Here’s what we could do immediately if publishers would stop locking up the ebooks and making them unusable in EPUB format by adding those notorious DRMs (of Adobe or, in a few cases, another type):
- Users could buy ebooks from any online bookstore, some here and some there, have their own digital library and manage all their ebooks as they see fit, regardless of where they bought them from. Creating management tools for these personal digital libraries would already be a business in itself. Thanks to DRMs, however, that’s not possible, yet Amazon does it with Kindle.
- Semantic search engines could index the entire contents of all the books: creating search/recommendation/analysis tools for reading/structural analysis of texts/analytical indices and a lot of other wonderful things could be done. Thanks to DRMs no, but on Kindle yes.
- Everyone would be able to read the book on many devices, having the text synchronized on all of them. Thanks to DRMs we can’t do that, but Kindle does it.
- Highlighting and underlining, just like notes and comments, could enhance the books for everyone, regardless of the platform being used, and anyone could create sites and applications for true large-scale social reading. But thanks to DRMs that’s not possible, yet on Kindle it is.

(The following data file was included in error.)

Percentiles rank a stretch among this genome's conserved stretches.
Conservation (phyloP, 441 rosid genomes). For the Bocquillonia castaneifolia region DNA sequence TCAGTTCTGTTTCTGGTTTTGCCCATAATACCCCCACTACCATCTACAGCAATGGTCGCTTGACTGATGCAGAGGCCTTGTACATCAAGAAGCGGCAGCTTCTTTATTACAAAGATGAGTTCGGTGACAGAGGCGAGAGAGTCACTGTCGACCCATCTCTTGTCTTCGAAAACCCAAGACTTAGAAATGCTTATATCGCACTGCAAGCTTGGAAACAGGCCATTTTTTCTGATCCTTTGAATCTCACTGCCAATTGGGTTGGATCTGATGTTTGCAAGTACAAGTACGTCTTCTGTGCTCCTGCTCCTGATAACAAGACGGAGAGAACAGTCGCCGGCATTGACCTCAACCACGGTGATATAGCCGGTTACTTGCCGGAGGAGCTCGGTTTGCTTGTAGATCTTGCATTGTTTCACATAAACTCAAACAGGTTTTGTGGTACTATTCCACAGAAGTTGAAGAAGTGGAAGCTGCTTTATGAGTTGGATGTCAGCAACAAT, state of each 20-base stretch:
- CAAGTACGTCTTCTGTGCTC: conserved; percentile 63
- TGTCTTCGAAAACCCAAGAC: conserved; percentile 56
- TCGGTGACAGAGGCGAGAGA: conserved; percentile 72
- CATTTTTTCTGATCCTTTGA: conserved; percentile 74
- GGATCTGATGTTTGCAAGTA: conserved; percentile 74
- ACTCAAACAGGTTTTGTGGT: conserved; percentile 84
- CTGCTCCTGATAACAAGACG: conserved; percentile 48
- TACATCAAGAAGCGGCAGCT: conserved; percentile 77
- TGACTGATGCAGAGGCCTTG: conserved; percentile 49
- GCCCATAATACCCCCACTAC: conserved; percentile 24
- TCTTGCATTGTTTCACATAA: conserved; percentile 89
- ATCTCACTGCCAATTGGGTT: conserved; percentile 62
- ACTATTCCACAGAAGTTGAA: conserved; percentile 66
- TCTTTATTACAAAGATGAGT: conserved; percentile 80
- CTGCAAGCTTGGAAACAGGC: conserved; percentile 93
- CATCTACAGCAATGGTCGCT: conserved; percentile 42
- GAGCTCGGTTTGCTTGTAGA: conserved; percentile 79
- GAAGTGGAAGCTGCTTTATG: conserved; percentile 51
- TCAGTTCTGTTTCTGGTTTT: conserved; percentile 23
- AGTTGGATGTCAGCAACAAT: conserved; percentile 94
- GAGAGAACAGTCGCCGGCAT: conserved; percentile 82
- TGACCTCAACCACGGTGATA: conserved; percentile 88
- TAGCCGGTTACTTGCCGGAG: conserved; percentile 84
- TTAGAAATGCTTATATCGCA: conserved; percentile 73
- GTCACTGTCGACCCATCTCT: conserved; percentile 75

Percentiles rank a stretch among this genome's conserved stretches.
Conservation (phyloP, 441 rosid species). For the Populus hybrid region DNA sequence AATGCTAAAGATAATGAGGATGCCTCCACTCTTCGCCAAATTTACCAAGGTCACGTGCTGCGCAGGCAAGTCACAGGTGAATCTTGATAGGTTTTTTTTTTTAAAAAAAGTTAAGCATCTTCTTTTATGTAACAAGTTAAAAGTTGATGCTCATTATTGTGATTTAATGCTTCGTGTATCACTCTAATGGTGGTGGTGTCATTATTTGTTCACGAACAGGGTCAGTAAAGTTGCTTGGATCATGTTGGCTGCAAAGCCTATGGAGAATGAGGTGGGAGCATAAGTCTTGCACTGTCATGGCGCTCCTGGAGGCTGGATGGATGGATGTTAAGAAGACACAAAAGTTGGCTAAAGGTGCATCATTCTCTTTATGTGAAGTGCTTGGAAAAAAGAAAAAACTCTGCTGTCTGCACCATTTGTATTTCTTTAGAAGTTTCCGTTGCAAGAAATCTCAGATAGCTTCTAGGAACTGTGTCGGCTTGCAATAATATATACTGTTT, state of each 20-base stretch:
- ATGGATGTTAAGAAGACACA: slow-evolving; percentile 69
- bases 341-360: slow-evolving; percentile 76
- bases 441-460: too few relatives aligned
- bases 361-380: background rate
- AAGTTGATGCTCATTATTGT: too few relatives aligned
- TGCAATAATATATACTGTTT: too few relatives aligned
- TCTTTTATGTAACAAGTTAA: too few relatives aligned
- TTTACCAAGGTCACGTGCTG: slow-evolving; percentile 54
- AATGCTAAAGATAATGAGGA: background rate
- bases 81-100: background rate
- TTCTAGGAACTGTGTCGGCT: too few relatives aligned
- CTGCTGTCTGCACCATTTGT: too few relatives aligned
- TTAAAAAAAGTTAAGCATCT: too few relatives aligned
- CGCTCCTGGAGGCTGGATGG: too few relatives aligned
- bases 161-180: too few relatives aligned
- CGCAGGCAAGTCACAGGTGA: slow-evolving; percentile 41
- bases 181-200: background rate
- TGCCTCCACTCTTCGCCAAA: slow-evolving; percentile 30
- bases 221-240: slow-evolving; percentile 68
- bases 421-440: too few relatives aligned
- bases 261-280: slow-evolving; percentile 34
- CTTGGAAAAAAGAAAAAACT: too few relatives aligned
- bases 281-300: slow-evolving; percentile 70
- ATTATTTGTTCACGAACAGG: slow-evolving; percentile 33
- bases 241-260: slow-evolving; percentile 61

- The market of interactive and multimedia illustrated ebooks, and above all the audio-ebooks, could finally take off because their production, finally in standard (EPUB3) format, would be affordable and all devices would have appropriate software to read them. Thanks to DRMs, again, this isn’t possible.
- And obviously users could buy, download and move their ebooks to where they want to read them without the hassle DRMs create in the purchasing process. Thanks to DRMs buying an ebook is an act of heroism and confidence in the future; but that’s not how it is on Kindle, there everything works more smoothly.
The reality instead is that all the big publishers, and many of the small publishers pretending to be big in order to seem cooler, use Adobe DRMs. This, and only this, allows Amazon (and Apple and Kobo) to work on proprietary formats and platforms in order to “lock” their users inside their own purchasing and utilization environments.
Oh, and I forgot: in order to achieve this great result, those publishers actually PAY Adobe a significant amount for every single download carried out, because shooting yourself in the foot isn’t even free of charge. Brilliant, isn’t it?
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